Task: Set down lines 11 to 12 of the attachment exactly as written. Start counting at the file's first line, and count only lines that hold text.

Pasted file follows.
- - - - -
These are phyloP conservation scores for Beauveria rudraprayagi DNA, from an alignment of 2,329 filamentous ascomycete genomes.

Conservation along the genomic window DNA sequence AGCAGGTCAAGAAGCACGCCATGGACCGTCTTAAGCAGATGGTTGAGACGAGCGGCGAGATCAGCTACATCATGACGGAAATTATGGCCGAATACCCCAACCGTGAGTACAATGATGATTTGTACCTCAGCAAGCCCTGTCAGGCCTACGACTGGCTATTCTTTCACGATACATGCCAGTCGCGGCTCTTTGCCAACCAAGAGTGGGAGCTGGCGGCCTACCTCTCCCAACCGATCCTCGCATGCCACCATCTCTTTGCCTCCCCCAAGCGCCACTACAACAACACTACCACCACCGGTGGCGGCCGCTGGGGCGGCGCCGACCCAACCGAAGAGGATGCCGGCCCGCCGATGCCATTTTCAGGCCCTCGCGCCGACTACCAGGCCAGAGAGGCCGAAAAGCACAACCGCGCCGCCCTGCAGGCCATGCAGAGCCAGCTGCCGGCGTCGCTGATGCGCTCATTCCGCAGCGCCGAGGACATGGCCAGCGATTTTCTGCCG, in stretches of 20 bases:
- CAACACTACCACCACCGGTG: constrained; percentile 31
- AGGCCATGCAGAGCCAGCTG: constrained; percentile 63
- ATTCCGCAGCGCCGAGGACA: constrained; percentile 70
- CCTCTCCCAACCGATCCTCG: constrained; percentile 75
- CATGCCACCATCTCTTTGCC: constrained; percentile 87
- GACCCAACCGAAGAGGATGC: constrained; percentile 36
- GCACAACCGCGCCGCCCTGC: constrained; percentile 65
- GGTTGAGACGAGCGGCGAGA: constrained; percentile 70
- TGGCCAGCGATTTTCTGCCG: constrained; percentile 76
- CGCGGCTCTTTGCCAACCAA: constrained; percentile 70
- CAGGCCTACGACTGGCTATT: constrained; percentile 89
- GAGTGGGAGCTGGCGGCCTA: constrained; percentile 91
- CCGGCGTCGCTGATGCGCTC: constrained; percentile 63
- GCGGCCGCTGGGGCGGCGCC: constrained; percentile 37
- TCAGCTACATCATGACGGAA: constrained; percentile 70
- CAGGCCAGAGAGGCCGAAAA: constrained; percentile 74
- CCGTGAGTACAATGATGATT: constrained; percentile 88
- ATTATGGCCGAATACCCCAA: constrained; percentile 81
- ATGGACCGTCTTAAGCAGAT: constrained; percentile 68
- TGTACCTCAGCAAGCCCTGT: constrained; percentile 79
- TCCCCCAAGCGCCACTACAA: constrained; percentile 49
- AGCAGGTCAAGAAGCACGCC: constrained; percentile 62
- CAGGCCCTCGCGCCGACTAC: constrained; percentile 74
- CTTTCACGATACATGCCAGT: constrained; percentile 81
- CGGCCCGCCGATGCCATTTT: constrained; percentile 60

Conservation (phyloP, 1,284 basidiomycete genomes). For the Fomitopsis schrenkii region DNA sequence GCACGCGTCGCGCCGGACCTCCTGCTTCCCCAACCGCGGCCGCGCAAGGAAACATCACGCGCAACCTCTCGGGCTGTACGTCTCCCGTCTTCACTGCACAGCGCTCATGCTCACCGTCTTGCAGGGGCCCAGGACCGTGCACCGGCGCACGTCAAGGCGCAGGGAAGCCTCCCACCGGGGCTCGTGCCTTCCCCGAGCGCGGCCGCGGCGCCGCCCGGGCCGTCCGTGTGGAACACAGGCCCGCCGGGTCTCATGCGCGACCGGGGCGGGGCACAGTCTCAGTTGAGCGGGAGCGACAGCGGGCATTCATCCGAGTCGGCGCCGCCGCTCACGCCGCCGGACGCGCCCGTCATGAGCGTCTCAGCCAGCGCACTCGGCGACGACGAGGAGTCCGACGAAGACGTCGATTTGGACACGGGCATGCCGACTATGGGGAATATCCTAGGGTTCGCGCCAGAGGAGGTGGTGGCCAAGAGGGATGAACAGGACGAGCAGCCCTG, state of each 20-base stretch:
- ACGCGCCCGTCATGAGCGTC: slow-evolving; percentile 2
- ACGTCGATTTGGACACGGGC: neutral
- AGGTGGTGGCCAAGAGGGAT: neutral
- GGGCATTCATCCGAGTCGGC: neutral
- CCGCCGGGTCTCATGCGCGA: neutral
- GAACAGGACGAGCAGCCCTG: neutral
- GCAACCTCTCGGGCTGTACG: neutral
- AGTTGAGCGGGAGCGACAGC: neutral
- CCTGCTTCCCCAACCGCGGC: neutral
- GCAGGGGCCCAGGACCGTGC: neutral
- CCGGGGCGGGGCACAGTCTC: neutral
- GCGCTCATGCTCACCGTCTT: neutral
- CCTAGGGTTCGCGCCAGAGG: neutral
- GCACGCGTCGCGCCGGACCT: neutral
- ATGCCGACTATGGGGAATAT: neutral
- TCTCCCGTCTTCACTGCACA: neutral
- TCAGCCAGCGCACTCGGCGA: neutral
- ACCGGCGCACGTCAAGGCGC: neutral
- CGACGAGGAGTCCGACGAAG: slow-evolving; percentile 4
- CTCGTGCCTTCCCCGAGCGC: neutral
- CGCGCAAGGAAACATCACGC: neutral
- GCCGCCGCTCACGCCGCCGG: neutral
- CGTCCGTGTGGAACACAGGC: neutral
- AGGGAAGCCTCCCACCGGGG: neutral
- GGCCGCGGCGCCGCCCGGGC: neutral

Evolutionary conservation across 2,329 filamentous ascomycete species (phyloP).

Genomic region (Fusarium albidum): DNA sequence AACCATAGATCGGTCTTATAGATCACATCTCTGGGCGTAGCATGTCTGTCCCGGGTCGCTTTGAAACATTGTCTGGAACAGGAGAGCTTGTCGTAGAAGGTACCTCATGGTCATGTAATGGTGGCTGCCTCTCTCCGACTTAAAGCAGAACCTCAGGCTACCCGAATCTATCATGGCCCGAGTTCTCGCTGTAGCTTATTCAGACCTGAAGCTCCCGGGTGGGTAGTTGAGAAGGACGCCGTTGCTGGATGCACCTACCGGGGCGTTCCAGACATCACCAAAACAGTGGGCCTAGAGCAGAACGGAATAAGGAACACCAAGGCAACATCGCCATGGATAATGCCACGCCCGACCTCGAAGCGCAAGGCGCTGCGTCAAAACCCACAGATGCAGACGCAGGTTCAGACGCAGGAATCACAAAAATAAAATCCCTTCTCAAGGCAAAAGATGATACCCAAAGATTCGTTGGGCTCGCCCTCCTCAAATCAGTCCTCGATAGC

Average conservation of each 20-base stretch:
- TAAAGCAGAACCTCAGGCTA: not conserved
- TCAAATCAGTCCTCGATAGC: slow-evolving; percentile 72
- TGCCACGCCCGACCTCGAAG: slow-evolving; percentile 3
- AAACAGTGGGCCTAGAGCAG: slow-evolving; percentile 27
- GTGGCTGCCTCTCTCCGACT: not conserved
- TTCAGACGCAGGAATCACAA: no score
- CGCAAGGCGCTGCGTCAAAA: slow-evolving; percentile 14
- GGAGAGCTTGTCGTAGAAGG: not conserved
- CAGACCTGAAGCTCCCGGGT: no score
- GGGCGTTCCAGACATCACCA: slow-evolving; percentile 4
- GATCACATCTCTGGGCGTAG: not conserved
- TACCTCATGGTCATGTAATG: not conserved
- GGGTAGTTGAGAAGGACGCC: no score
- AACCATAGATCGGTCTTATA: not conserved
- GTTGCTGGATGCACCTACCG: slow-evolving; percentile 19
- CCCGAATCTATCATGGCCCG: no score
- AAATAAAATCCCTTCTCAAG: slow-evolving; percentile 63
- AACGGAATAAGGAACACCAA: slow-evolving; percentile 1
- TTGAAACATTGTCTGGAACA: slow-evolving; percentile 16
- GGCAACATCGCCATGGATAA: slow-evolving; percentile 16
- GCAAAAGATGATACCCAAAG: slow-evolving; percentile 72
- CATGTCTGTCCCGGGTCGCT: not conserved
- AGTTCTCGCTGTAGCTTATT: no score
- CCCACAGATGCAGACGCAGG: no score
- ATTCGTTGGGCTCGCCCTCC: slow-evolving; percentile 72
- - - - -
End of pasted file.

- TGGCCAGCGATTTTCTGCCG: constrained; percentile 76
- CGCGGCTCTTTGCCAACCAA: constrained; percentile 70